My 'working' bell was 20k, a bell I had passed the time test with several times. I was integrating the 24k for swings and get-ups(tho I had still passed the 10TGU/10Min test with the 24k), but in hindsight, this is on me too because I like to spend 60-80 seconds per getup.

    It feels tough, and is never too much the next day. I realized that I enjoyed it so much, that maybe I was in a phase where I didn't want an 'easy strength' plan.

    Don't get me wrong, S&S is great, but I wanted something a little more 'difficult strength', so I started a plan based on that.

    S&S is still my 'park bench' program, and I'll come back to it when I finish the current session of 701A before 701B and after that before Kettlebell Muscle.

    I'll also for sure have long stretches back with it(I'd been doing S&S for 3-4 months before last week), but at this moment, I wanted something else.
     
  10. Kalle Videnoja

    Kalle Videnoja Double-Digit Post Count

    First, congratulations for starting Hapkido. Training such a well rounded art is truly a lifelong pursuit.

    I've found S&S to have really good transfer to martial arts training compared to other GPP's I've tried. If you've just started Hapkido, I'd suggest you to focus on the martial art and try not to make any radical changes in your strength training plan. You could just nail 2-3 S&S sessions a week with the 32kg bell pushing towards the timed standard, and use a lighter bell if you feel you haven't recovered adequately. At least for me, a jump in a bell size can be surprisingly taxing, and you want to be as fresh as possible in your MA sessions. I'd assume there are advanced classes in your club for students who have trained for a while, and the training gets more strenuous with more aliveness and sparring, then. I have no doubt that S&S with 32kg bell will keep you fit for such stuff.

    I wouldn't move to more challenging strength programs before I was well adjusted to handle the stress from sparring and grappling. Earlier this year, I tried running ROP with 2-3 Krav Maga classes a week, and the workload was way too much: I didn't get any stronger and I felt beat all the time. Now, I'm back to S&S and I feel that my MA training and strength training support each other perfectly.
     
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  11. PTench

    PTench Double-Digit Post Count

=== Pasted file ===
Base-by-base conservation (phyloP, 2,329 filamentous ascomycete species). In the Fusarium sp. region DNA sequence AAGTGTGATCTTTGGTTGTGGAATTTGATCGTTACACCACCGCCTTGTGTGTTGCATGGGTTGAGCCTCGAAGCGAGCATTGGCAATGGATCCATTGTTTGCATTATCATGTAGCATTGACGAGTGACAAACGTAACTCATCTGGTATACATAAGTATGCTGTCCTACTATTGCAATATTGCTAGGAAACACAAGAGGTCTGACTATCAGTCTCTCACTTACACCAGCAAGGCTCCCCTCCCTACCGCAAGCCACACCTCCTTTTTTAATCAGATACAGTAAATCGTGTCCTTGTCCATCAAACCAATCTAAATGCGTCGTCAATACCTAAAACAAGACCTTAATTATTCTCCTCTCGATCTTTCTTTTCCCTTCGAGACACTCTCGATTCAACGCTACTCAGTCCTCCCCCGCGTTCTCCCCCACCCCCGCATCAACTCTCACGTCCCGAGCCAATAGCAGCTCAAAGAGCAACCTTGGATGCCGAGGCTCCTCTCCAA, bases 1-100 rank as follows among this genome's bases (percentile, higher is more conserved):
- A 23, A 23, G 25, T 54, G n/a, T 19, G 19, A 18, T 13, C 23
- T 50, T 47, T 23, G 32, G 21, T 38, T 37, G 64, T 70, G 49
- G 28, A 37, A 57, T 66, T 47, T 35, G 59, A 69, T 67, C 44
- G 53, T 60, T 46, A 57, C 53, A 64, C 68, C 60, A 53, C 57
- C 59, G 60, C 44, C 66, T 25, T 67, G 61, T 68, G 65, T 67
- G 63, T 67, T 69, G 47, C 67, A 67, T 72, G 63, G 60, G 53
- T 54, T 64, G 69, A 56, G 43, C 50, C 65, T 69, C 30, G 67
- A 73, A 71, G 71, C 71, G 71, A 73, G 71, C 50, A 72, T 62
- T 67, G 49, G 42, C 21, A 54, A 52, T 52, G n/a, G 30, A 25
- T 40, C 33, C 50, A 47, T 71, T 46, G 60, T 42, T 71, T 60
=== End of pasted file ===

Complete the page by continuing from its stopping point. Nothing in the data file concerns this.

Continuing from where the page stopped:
@Oscar Per S&S 2.0, I'm on a 3-4 day a week schedule. I think the sessions are just longer at the beginning of a weight jump (especially above the 32) until strength catches up to the new demands. Once the new bell is "heavy-ish" instead of just "heavy," the talk test sessions naturally get shorter because of reduced biological cost of producing the same output. However, particularly since I started martial arts, it's difficult to invest the time and energy in getting over that hump on the front end.
     
  12. PTench

    PTench Double-Digit Post Count


    Thank you for the feedback. I agree, the first session adding in 40kg was an eye-opener for me! As long as martial arts is a focus, maybe it makes more sense to progress "loosely" like S&S 1.0 instead of the structured plan in 2.0.
     
  13. PTench

    PTench Double-Digit Post Count

    Great idea! Thank you, Mark.
     
  14. Bauer

    Bauer More than 500 posts

    One thing that I learned from reading Pavel Maceks training log is to work with variability.
    As I understand it, one way could be to start with defining heavy, medium, light (for you, right now).

    For example:
    Heavy: include work with 40kg
    Medium: Timeless Simple
    Light: 2H swings with 32 (or work with a lighter bell)
    Never repeat one value -- thus you could always flip a coin. Heads: heavier option of the two, tails the lighter option. When you feel off, choose the light option. Every now and then reassess your three values (for example "heavy = 60 % 40kg, 40 % 32 kg, medium = 80 % 32 kg, 20 % 40 kg". You get the idea).

    And Pavel Macek has three values for number of sets:
    Heavy: 12 sets per exercise (6 per side)
    Medium: 10
    low: 8

    He does all of this seperately for swings and get ups. Instead of flipping a coin you could assign the values to a die roll.

    One day could like this. The next day you would need to make sure that you don't repeat a certain condition.
    Swings: medium volume (10 sets), heavy bell (include 40 kg)
    TGU: low volume (4 per side), medium bell (32 kg)
     
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  15. PTench

    PTench Double-Digit Post Count

    Thank you @Bauer , those are some good ideas, I'm a big fan of Pavel Macek's work
     
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  16. Steve Freides

    Steve Freides Forum Administrator Senior Certified Instructor

    @Pavel Macek, you are mentioned here in case you haven't seen this thread.

    -S-